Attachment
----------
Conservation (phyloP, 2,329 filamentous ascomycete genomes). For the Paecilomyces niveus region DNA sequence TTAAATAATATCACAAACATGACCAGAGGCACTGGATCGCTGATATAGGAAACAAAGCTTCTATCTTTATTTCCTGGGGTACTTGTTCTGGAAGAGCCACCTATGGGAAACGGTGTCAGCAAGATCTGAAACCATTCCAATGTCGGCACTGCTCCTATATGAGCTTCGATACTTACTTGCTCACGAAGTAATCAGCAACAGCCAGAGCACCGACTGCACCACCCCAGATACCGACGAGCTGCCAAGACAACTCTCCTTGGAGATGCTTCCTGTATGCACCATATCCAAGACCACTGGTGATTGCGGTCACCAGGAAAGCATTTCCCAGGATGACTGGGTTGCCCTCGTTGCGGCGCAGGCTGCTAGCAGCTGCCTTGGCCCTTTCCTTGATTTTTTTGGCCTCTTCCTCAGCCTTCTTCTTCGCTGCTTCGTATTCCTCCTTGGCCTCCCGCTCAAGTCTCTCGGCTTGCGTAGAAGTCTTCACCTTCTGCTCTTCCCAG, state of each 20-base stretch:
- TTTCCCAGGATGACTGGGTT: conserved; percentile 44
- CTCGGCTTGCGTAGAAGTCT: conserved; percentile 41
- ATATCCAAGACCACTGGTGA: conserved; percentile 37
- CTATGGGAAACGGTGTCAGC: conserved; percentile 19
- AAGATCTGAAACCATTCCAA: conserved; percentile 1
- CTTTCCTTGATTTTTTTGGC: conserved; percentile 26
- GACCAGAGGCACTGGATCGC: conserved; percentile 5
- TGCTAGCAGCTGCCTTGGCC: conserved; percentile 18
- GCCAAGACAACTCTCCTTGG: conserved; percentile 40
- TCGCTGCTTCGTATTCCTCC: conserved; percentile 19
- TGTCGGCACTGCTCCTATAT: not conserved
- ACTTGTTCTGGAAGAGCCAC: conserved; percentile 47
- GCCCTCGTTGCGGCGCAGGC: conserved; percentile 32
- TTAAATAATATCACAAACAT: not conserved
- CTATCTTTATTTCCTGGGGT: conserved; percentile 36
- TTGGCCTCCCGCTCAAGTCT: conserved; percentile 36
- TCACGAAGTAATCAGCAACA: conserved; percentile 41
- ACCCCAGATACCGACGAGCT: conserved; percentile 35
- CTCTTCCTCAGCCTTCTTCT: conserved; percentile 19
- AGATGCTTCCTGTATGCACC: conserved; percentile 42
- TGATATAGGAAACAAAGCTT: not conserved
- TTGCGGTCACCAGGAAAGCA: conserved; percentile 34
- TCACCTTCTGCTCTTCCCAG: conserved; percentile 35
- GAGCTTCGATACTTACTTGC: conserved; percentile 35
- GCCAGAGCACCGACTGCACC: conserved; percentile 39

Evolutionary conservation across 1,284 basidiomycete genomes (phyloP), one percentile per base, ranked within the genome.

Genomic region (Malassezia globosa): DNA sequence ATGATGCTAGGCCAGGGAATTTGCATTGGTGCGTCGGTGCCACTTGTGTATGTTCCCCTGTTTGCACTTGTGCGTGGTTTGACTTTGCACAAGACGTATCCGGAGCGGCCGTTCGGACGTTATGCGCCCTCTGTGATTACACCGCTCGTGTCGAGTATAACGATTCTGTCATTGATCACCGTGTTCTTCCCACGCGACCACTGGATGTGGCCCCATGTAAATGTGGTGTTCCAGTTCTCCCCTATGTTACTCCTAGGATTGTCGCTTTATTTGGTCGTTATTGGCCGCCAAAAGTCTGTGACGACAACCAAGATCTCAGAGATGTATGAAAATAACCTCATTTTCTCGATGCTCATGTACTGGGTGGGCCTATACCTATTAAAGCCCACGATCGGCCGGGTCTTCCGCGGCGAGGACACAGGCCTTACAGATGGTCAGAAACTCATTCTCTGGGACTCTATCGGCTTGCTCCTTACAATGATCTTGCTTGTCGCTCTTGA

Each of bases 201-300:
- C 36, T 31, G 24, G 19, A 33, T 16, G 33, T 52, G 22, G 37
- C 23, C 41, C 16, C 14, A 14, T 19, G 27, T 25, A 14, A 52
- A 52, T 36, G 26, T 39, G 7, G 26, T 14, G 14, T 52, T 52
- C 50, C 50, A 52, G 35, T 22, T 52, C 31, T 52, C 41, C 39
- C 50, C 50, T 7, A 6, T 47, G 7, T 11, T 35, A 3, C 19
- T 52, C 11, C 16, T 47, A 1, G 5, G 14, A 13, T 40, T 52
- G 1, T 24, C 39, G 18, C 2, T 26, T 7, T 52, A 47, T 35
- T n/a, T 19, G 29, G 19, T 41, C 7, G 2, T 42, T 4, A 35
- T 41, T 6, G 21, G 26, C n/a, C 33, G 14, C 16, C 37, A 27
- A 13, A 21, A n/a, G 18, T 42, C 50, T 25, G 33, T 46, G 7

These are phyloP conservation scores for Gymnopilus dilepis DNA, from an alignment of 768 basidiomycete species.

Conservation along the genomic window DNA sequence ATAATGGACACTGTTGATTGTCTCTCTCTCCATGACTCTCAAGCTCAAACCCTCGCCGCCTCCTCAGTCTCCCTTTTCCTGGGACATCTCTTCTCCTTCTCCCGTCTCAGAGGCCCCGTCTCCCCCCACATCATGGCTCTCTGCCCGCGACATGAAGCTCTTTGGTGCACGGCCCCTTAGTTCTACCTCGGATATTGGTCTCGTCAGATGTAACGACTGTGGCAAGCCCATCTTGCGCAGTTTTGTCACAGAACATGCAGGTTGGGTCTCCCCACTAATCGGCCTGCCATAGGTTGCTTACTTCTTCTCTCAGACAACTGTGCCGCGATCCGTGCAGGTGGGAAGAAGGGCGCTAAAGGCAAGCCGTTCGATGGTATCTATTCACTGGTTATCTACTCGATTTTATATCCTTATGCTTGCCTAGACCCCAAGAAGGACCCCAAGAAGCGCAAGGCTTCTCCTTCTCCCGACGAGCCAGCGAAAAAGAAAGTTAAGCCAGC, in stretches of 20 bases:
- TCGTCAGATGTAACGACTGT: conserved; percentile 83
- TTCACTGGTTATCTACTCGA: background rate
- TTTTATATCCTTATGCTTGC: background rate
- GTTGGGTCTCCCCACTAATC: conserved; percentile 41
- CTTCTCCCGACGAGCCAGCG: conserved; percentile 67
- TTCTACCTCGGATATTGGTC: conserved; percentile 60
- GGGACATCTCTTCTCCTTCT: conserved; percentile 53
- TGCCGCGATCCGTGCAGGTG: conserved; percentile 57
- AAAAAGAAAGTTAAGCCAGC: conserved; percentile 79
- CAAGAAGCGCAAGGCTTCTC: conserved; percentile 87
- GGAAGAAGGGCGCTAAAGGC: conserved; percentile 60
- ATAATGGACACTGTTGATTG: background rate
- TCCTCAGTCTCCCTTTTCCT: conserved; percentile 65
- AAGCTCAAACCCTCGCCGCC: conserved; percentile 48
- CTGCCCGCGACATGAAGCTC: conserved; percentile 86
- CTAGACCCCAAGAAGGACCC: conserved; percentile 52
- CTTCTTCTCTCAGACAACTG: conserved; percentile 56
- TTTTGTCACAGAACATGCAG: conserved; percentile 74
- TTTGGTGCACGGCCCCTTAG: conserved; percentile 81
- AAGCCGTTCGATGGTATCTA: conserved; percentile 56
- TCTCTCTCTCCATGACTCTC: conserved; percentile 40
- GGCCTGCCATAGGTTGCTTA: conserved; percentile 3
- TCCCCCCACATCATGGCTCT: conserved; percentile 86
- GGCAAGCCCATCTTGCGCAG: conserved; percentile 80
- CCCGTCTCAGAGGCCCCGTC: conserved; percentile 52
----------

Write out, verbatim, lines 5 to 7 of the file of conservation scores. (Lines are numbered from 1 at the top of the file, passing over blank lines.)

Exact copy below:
- CTATGGGAAACGGTGTCAGC: conserved; percentile 19
- AAGATCTGAAACCATTCCAA: conserved; percentile 1
- CTTTCCTTGATTTTTTTGGC: conserved; percentile 26